And you’ll already know that things take an abrupt swerve into sci-fi territory. As the pub crawl – nicknamed the Golden Mile and encompassing twelve pubs (The First Post, The Old Familiar, The Famous Cock, The Cross Hands, The Good Companions, The Trusty Servant, The Mermaid, The Beehive, The King’s Head, The Hole in the Wall and The World’s End: there’s a play on each of the names and they all work on different levels, from the poundingly obvious to the sneakily subtle) – progresses, Gary and co. find themselves under threat from an otherworldly collective called The Network, and being too under the influence to drive and thereby make their escape, they’re forced to see the Golden Mile through to the bitter (or lager) end. En route, Gary and Andrew’s fractious friendship is further tested, and Gary and Steven’s teenage rivalry for the affections of Oliver’s sister Sam (Rosamund Pike) is revisited.
Wright and Frost begun their loosely connected “Cornetto trilogy” with the horror comedy ‘Shaun of the Dead’, which grew out of the twenty-something characters and situations of their London-based sitcom ‘Spaced’; ‘Hot Fuzz’ moved the focus to small town life and embraced the buddy movie/action thriller as its genre touchstone. ‘The World’s End’ takes the stoner/loser/smartarse protagonist of ‘Spaced’ and ‘Shaun of the Dead’, strips him of his loveability, transplants him slap into the heart of – and completely at odds with – the provincial outsider-unfriendly mindset of small town life pace ‘Hot Fuzz’, and ups the ante to cosmological stakes. How high? Imagine Iain M. Banks’s the Culture (and I rather think Wright and Frost had this in mind: there’s a very specific nod to Banks’s work in ‘Hot Fuzz’) squaring off against ‘Withnail and I’.
‘The World’s End’ will probably prove divisive. It kicks out ideas at such a rate of knots that audiences may come away bamboozled (I’ll openly admit that I was hesitant writing this review on just one viewing), and its final sequence goes into some pretty cynical (if still funny) territory. Its achievement, though, is an almost perfect synthesis of its predecessors while existing (and belligerently raising two fists to the universe) on its own terms.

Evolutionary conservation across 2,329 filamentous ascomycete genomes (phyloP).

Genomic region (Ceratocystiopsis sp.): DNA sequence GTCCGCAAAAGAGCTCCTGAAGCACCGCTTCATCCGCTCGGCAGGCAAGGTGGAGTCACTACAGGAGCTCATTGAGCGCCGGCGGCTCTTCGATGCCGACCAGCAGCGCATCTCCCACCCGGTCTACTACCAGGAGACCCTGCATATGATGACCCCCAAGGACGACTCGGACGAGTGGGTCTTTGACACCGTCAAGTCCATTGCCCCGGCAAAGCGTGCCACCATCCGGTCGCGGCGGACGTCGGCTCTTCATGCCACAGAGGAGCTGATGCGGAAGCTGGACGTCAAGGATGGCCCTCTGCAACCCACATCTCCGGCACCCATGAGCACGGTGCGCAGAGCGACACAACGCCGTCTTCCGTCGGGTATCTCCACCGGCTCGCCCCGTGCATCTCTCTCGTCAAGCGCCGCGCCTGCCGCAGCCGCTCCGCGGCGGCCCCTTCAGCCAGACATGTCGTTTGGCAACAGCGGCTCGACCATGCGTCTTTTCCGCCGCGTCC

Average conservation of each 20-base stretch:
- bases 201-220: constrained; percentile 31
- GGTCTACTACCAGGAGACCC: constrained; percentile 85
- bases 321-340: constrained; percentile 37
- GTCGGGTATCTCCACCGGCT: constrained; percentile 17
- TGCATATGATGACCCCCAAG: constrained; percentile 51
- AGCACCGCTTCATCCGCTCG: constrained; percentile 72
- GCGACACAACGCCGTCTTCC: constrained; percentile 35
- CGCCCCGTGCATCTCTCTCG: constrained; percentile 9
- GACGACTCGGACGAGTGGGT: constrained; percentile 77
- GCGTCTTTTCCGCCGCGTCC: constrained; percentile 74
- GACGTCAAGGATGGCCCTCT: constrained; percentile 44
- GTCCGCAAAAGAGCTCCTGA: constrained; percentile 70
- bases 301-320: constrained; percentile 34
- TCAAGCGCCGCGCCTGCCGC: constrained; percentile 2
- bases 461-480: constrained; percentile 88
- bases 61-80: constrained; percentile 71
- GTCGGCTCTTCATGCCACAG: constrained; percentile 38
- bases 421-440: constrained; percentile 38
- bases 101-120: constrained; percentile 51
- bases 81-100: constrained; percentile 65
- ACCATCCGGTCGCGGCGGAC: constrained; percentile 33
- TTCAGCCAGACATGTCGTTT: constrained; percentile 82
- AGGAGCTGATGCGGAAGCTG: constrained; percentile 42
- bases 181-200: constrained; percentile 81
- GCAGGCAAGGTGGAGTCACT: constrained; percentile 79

Saturday, July 20, 2013
At some point – probably while it was still playing in cinemas – someone took a look at the returns for ‘Despicable Me’ and gave the sequel the green light. At some point – probably after attending a kids’ party – someone sent out a one-word memo: “minions”. And thus ‘Despicable Me 2’ could easily have been “The Minion Show”. To certain degree, the epithet’s fair: the loony yellow thingies enjoy waaaaaaay more screen time in this outing, and they play a much greater part in the plot, but directors Pierre Coffin and Chris Renaud have a couple of aces up their sleeve to ensure that the minions don’t overwhelm.
The first is a beautiful reversal of Gru (Steve Carell)’s character arc from the original. As the film opens, he’s abandoned his crooked ways and has put Dr Nefario (Russell Brand) and the minions to work producing jams and preserves as part of a – shock, horror! – legitimate business plan; Nefario in particular is so incensed by legitimacy that he accepts a job offer elsewhere. Gru’s also being an attentive father to Margo (Miranda Cosgrove), Edith (Dana Gaier) and Agnes (Elsie Fisher). So far, so honest. Then he’s recruited – much against his will – by Silas Ramsbottom (Steve Coogan) of the Anti-Villain League to unmask a super-villain operating undercover from a mall. The crim-to-nice-guy transition of ‘Despicable Me’ is effectively flipped on its head as Gru has to re-embrace his old ways in order to get the job done.
The second is Kristen Wiig. After memorable work in an essentially nothing role (Miss Hattie) first time round, Coffin and Renaud reward her with the showier and infinitely more flamboyant role of Lucy Wilde, the agent despatched by Ramsbottom to first contact, and then work with, Gru. Lucy is wonderfully demented character and Wiig delivers in fine style.